Commissions From Patients, Medical Stores For Ancient Ayurveda Doctor!

Commissions from medical stores and pharma companies for Ayurveda doctor are quite prevalent these days. But did you know that the system was existent since ancient Ayurveda times? Read more to find out.

Doctor commission

Dhanvantari Bhaga

Dhanvantari Bhaga – Doctor’s commission by patient in the form of medicine share.
In ancient times, Ayurvedic doctor himself was preparing medicines for patients. Usually, patients with his relatives used to come from far distances to consult the doctor.The doctor would diagnose the disease and make medicines for him.  
While he was preparing medicines, he was entitled to retain certain percentage of the medicine so that he can use in other poor and needy patients. The percentage of such a type of commission depended upon dosage form.
In case of Rasaushadhis – herbo-mineral preparations like Bhasma etc – it was 50 %
In case of herbal oils and ghee – Taila and Ghrita and for herbal jams (Lehyams) it is one eighth part. (12.5 %)
In case of Loha (Iron preparations), Churna (herbal powders), Vataka (tablets) – it was one seventh part. (14.28 %)


Rudrabhaga – Doctor’s commission by Medical shop owner.
In later periods, as medical system evolved, there were medical stores. which used to give commission to the doctor based on the amount of medicine prescribed to patients. This percentage was called as Rudrabhaga. And it was one eleventh part. (9.1 %)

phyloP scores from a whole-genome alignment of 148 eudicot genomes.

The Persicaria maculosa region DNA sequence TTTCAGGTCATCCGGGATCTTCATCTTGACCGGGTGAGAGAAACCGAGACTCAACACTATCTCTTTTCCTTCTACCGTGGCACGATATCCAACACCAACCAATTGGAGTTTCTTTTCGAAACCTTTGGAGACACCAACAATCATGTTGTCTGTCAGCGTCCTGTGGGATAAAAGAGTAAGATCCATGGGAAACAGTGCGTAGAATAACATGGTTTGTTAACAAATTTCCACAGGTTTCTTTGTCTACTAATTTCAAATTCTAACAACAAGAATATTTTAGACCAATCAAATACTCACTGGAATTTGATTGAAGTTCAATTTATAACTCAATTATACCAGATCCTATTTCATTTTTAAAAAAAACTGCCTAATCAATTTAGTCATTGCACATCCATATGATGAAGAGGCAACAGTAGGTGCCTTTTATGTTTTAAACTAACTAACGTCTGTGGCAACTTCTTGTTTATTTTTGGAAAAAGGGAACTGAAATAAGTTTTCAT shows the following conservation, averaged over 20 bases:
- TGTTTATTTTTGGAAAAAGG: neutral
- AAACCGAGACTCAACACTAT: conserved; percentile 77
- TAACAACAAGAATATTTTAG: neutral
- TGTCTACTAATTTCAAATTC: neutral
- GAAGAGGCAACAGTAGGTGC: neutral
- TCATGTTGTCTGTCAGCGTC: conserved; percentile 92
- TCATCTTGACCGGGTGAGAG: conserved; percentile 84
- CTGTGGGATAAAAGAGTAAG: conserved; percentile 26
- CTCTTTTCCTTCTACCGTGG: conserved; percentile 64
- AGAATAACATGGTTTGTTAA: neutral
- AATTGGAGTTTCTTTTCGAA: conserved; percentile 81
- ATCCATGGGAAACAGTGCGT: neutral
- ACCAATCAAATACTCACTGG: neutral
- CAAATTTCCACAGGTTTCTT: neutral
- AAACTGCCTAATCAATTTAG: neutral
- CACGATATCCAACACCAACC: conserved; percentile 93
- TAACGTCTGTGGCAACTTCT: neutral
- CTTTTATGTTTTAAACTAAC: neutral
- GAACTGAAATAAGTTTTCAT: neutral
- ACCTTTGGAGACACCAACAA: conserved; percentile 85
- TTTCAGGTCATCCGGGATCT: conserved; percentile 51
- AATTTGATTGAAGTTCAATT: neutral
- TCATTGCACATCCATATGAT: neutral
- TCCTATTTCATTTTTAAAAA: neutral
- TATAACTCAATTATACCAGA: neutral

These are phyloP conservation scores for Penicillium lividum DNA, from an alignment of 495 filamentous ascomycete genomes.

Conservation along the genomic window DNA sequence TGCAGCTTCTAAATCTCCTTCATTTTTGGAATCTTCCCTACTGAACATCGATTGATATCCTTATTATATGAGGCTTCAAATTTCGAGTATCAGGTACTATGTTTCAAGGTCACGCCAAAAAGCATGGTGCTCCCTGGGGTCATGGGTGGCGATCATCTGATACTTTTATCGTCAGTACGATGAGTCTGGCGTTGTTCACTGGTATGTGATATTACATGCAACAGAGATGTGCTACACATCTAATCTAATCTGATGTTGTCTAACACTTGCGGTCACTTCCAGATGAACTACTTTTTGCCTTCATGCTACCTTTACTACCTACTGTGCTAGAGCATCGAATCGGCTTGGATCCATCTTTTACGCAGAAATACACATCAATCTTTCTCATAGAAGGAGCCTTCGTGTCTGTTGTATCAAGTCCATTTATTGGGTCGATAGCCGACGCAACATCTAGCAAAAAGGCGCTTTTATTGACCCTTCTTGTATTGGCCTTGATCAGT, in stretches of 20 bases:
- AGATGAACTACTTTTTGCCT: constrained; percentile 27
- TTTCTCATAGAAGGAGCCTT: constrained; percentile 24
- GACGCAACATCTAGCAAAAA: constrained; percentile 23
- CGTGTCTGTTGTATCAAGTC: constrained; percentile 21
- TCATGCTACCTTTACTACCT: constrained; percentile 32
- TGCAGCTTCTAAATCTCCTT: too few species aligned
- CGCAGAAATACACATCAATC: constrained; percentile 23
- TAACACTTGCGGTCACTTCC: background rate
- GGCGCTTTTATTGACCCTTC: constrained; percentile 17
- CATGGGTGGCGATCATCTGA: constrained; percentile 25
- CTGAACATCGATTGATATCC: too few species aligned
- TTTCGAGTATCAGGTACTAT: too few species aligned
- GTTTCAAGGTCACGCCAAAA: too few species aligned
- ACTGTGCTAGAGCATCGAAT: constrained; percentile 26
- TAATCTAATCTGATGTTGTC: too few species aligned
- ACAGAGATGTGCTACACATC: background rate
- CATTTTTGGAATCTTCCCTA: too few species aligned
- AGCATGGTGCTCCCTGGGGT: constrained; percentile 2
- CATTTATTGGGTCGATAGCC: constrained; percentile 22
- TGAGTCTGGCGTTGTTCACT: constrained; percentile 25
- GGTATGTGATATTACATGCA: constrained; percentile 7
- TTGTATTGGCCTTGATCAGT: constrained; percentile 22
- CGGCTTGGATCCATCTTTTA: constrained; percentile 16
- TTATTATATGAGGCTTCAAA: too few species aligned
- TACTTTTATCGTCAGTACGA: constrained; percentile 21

Both these references are found in an Ayurveda text book called Rasa Ratna Samucchaya – written in 13th Century.
An interesting thing to note is, both these two types of commissions are named after God’s name. Indicating that doctor was considered to be God’s agent and was believed to be honest to his patients.

12 thoughts on “Commissions From Patients, Medical Stores For Ancient Ayurveda Doctor!”

  1. There is no harm in sharing information of a general nature, once in a while. This particular article helped me see that the practice of giving commission to a doctor has been there since medieval times. As long as the doctor does not prescribe a particular medicine with an eye on the commission he is likely to get, it’s fine.

    My experience with Ayurveda doctors is that they (be it an individual or an organisation) charge nominally for consultation whereas the cost of medicines seems exorbitantly high. But the medicines did work really well for me. So, I didn’t mind the cost even though I didn’t understand the logic behind such high pricing. Would feel obliged if you could let me know why Ayurveda medicines are so expensive.

    • Thanks.
      Trust me, Ayurvedic medicines are really costly because of ever increasing prices of raw materials (herbs). The margin that a medical shop owner gets from selling an Ayurveda product of Rs 100 MRP would be just 5 – 10 rupees. Whereas in Allopathy, the same would be 20 – 30 rupees.
      Commission that an Ayurveda doctor may receive from a company can not be compared at all to what Allopathic doctor gets. It is so minimal. I would say, it is not even 5 % of the Allopathy.

    • Sumathi sir would like to know whether you got a monthly package from a doctor & he charged one time consultation fee or you are taking medicines from outside ?

      If you got a monthly package then the cost of medicines would be higher as they charge for their marketing, air conditioned offices etc & above all they think of us as fools who would keep on giving them the money that they are demanding. My experience with ayurveda says that it’s cheaper to buy medicines from outside on which I get a rebate of 10 % also on MRP. But doctors who are giving monthly packages charge more than the product’s worth.


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